FDA Says it Has Approved First ‘Systematic’ Treatment For Hair Loss Disorder, Alopecia

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06/14/2022

Photo: Joel Bissell | MLive.com

PennLive.com

The U.S. Food and Drug Administration has approved a treatment for adults with the hair loss diagnosis of alopecia areata.

Eli Lilly and Company was given the go-ahead to market Olumiant oral tablets to treat the disorder that causes patchy baldness and affects more than 300,000 people in the U.S. each year, according to the FDA.

Alopecia can cause a total loss of body hair, including eyelashes and eyebrows.

Alopecia was in the news in March when, during the Oscars, actor Will Smith walked onto the stage and slapped comedian Chris Rock after he made a joke about Smith’s wife’s baldness. Jada Pinkett Smith has dealt with alopecia for many years. Rock’s joke referred to Pinkett Smith and the movie “G.I. Jane.”

In “G.I. Jane,” actress Demi Moore appears with a shaved head.

The FDA said the new drug is the first approval “of a systemic treatment (i.e. treats the entire body rather than a specific location) for alopecia areata.”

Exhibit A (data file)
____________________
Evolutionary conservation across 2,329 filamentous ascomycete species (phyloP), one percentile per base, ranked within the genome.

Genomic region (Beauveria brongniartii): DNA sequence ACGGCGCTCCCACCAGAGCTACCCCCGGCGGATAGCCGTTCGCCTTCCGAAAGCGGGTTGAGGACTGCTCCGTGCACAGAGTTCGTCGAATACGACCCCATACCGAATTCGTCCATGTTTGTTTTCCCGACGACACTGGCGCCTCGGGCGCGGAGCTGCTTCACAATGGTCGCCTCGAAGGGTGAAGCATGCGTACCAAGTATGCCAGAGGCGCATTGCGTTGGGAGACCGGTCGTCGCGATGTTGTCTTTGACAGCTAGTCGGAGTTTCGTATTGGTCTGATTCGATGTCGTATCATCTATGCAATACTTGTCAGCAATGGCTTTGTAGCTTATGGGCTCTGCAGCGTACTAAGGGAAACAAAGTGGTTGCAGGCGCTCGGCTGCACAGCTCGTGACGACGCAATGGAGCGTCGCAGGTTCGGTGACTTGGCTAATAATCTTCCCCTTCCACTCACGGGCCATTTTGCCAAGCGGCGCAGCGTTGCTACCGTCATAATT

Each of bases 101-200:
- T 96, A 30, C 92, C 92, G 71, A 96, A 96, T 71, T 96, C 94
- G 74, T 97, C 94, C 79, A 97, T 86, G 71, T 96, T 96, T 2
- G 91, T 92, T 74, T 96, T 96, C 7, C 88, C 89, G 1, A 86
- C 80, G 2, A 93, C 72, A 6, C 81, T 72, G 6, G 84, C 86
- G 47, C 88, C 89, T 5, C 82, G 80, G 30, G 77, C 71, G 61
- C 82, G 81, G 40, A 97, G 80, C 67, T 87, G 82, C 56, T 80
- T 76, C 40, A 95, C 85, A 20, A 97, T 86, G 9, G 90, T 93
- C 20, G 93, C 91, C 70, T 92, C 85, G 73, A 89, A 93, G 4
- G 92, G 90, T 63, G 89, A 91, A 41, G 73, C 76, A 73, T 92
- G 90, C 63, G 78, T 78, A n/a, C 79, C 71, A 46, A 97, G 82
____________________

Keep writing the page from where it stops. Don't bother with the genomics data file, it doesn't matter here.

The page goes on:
“Access to safe and effective treatment options is crucial for the significant number of Americans affected by severe alopecia,” said Kendall Marcus, M.D., director of the Division of Dermatology and Dentistry in the FDA’s Center for Drug Evaluation and Research. “Today’s approval will help fulfill a significant unmet need for patients with severe alopecia areata.”

Olumiant was originally approved in 2018 as a treatment for severe rheumatoid arthritis. The FDA said, Olumiant is also approved for the treatment of COVID-19 in certain hospitalized adults.

Alopecia areata, commonly referred to as just alopecia, is an autoimmune disorder in which the body attacks its own hair follicles, causing hair to fall out, often in clumps, the FDA said.

In clinical trials, the FDA said patients achieved at least 80% scalp hair coverage at 36 weeks. The drug is “a Janus kinase (JAK) inhibitor which blocks the activity of one or more of a specific family of enzymes, interfering with the pathway that leads to inflammation.”

The FDA said side effects include “upper respiratory tract infections, headache, acne, high cholesterol, increase of an enzyme called creatinine phosphokinase, urinary tract infection,  liver enzyme elevations, inflammation of hair follicles (folliculitis), fatigue, lower respiratory tract infections, nausea, genital yeast infections (Candida infections), anemia, low number of certain types of white blood cells (neutropenia), abdominal pain, shingles (herpes zoster) and weight increase.”

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